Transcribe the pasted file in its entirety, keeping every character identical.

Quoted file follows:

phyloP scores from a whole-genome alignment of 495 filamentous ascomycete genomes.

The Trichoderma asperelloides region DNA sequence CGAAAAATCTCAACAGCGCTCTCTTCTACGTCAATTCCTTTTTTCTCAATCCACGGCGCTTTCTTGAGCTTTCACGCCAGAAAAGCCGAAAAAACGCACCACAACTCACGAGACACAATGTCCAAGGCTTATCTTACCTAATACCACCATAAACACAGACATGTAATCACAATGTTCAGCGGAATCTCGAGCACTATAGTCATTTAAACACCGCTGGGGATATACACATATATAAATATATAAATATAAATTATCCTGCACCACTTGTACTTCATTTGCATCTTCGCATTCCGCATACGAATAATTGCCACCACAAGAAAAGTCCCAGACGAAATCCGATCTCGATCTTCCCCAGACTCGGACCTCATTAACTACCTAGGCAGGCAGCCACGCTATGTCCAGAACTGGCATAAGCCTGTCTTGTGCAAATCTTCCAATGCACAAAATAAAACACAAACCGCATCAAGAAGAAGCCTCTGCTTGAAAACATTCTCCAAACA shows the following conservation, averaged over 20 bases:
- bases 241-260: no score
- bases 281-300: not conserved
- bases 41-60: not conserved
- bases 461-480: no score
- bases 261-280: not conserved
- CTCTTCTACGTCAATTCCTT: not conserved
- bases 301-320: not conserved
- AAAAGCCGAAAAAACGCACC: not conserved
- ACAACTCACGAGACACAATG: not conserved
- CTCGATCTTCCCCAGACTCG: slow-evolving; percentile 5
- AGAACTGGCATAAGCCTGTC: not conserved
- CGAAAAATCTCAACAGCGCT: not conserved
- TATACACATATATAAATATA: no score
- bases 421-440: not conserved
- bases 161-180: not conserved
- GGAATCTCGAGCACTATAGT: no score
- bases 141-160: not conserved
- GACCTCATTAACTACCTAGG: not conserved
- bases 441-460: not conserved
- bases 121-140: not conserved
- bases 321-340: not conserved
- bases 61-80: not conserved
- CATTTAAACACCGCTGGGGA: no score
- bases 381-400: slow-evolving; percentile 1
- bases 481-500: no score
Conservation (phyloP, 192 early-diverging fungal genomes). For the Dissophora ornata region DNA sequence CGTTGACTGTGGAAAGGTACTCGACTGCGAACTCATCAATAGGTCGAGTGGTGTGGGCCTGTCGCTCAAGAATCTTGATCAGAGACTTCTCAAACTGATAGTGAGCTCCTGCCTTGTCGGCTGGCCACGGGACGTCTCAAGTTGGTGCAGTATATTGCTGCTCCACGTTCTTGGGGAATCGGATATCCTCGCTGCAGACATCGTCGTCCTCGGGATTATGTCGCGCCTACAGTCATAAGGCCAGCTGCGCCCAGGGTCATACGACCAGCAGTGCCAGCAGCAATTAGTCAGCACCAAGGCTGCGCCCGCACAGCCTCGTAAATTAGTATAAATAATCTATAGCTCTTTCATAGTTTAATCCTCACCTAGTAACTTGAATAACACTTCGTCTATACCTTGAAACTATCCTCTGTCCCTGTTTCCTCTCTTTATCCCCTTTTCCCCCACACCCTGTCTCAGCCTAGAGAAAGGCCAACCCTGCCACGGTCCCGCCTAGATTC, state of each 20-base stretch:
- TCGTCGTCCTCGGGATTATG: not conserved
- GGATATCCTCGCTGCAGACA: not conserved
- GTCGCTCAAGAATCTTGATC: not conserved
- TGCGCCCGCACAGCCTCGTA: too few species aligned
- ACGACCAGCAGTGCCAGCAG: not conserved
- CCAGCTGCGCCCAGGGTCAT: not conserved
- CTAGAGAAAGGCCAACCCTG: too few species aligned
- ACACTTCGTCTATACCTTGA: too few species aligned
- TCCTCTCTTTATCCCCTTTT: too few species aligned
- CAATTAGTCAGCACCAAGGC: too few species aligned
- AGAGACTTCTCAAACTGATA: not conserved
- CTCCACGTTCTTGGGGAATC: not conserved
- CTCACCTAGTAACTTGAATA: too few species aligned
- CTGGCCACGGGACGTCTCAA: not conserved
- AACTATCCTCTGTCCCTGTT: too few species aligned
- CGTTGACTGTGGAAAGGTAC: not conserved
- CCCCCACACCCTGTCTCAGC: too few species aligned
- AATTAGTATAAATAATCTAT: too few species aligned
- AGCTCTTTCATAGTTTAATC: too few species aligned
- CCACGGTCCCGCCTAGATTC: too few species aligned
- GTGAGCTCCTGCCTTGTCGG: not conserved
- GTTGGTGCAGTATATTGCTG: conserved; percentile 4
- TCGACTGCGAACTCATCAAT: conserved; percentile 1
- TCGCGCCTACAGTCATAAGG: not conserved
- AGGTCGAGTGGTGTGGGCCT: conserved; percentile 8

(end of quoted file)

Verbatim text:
phyloP scores from a whole-genome alignment of 495 filamentous ascomycete genomes.

The Trichoderma asperelloides region DNA sequence CGAAAAATCTCAACAGCGCTCTCTTCTACGTCAATTCCTTTTTTCTCAATCCACGGCGCTTTCTTGAGCTTTCACGCCAGAAAAGCCGAAAAAACGCACCACAACTCACGAGACACAATGTCCAAGGCTTATCTTACCTAATACCACCATAAACACAGACATGTAATCACAATGTTCAGCGGAATCTCGAGCACTATAGTCATTTAAACACCGCTGGGGATATACACATATATAAATATATAAATATAAATTATCCTGCACCACTTGTACTTCATTTGCATCTTCGCATTCCGCATACGAATAATTGCCACCACAAGAAAAGTCCCAGACGAAATCCGATCTCGATCTTCCCCAGACTCGGACCTCATTAACTACCTAGGCAGGCAGCCACGCTATGTCCAGAACTGGCATAAGCCTGTCTTGTGCAAATCTTCCAATGCACAAAATAAAACACAAACCGCATCAAGAAGAAGCCTCTGCTTGAAAACATTCTCCAAACA shows the following conservation, averaged over 20 bases:
- bases 241-260: no score
- bases 281-300: not conserved
- bases 41-60: not conserved
- bases 461-480: no score
- bases 261-280: not conserved
- CTCTTCTACGTCAATTCCTT: not conserved
- bases 301-320: not conserved
- AAAAGCCGAAAAAACGCACC: not conserved
- ACAACTCACGAGACACAATG: not conserved
- CTCGATCTTCCCCAGACTCG: slow-evolving; percentile 5
- AGAACTGGCATAAGCCTGTC: not conserved
- CGAAAAATCTCAACAGCGCT: not conserved
- TATACACATATATAAATATA: no score
- bases 421-440: not conserved
- bases 161-180: not conserved
- GGAATCTCGAGCACTATAGT: no score
- bases 141-160: not conserved
- GACCTCATTAACTACCTAGG: not conserved
- bases 441-460: not conserved
- bases 121-140: not conserved
- bases 321-340: not conserved
- bases 61-80: not conserved
- CATTTAAACACCGCTGGGGA: no score
- bases 381-400: slow-evolving; percentile 1
- bases 481-500: no score
Conservation (phyloP, 192 early-diverging fungal genomes). For the Dissophora ornata region DNA sequence CGTTGACTGTGGAAAGGTACTCGACTGCGAACTCATCAATAGGTCGAGTGGTGTGGGCCTGTCGCTCAAGAATCTTGATCAGAGACTTCTCAAACTGATAGTGAGCTCCTGCCTTGTCGGCTGGCCACGGGACGTCTCAAGTTGGTGCAGTATATTGCTGCTCCACGTTCTTGGGGAATCGGATATCCTCGCTGCAGACATCGTCGTCCTCGGGATTATGTCGCGCCTACAGTCATAAGGCCAGCTGCGCCCAGGGTCATACGACCAGCAGTGCCAGCAGCAATTAGTCAGCACCAAGGCTGCGCCCGCACAGCCTCGTAAATTAGTATAAATAATCTATAGCTCTTTCATAGTTTAATCCTCACCTAGTAACTTGAATAACACTTCGTCTATACCTTGAAACTATCCTCTGTCCCTGTTTCCTCTCTTTATCCCCTTTTCCCCCACACCCTGTCTCAGCCTAGAGAAAGGCCAACCCTGCCACGGTCCCGCCTAGATTC, state of each 20-base stretch:
- TCGTCGTCCTCGGGATTATG: not conserved
- GGATATCCTCGCTGCAGACA: not conserved
- GTCGCTCAAGAATCTTGATC: not conserved
- TGCGCCCGCACAGCCTCGTA: too few species aligned
- ACGACCAGCAGTGCCAGCAG: not conserved
- CCAGCTGCGCCCAGGGTCAT: not conserved
- CTAGAGAAAGGCCAACCCTG: too few species aligned
- ACACTTCGTCTATACCTTGA: too few species aligned
- TCCTCTCTTTATCCCCTTTT: too few species aligned
- CAATTAGTCAGCACCAAGGC: too few species aligned
- AGAGACTTCTCAAACTGATA: not conserved
- CTCCACGTTCTTGGGGAATC: not conserved
- CTCACCTAGTAACTTGAATA: too few species aligned
- CTGGCCACGGGACGTCTCAA: not conserved
- AACTATCCTCTGTCCCTGTT: too few species aligned
- CGTTGACTGTGGAAAGGTAC: not conserved
- CCCCCACACCCTGTCTCAGC: too few species aligned
- AATTAGTATAAATAATCTAT: too few species aligned
- AGCTCTTTCATAGTTTAATC: too few species aligned
- CCACGGTCCCGCCTAGATTC: too few species aligned
- GTGAGCTCCTGCCTTGTCGG: not conserved
- GTTGGTGCAGTATATTGCTG: conserved; percentile 4
- TCGACTGCGAACTCATCAAT: conserved; percentile 1
- TCGCGCCTACAGTCATAAGG: not conserved
- AGGTCGAGTGGTGTGGGCCT: conserved; percentile 8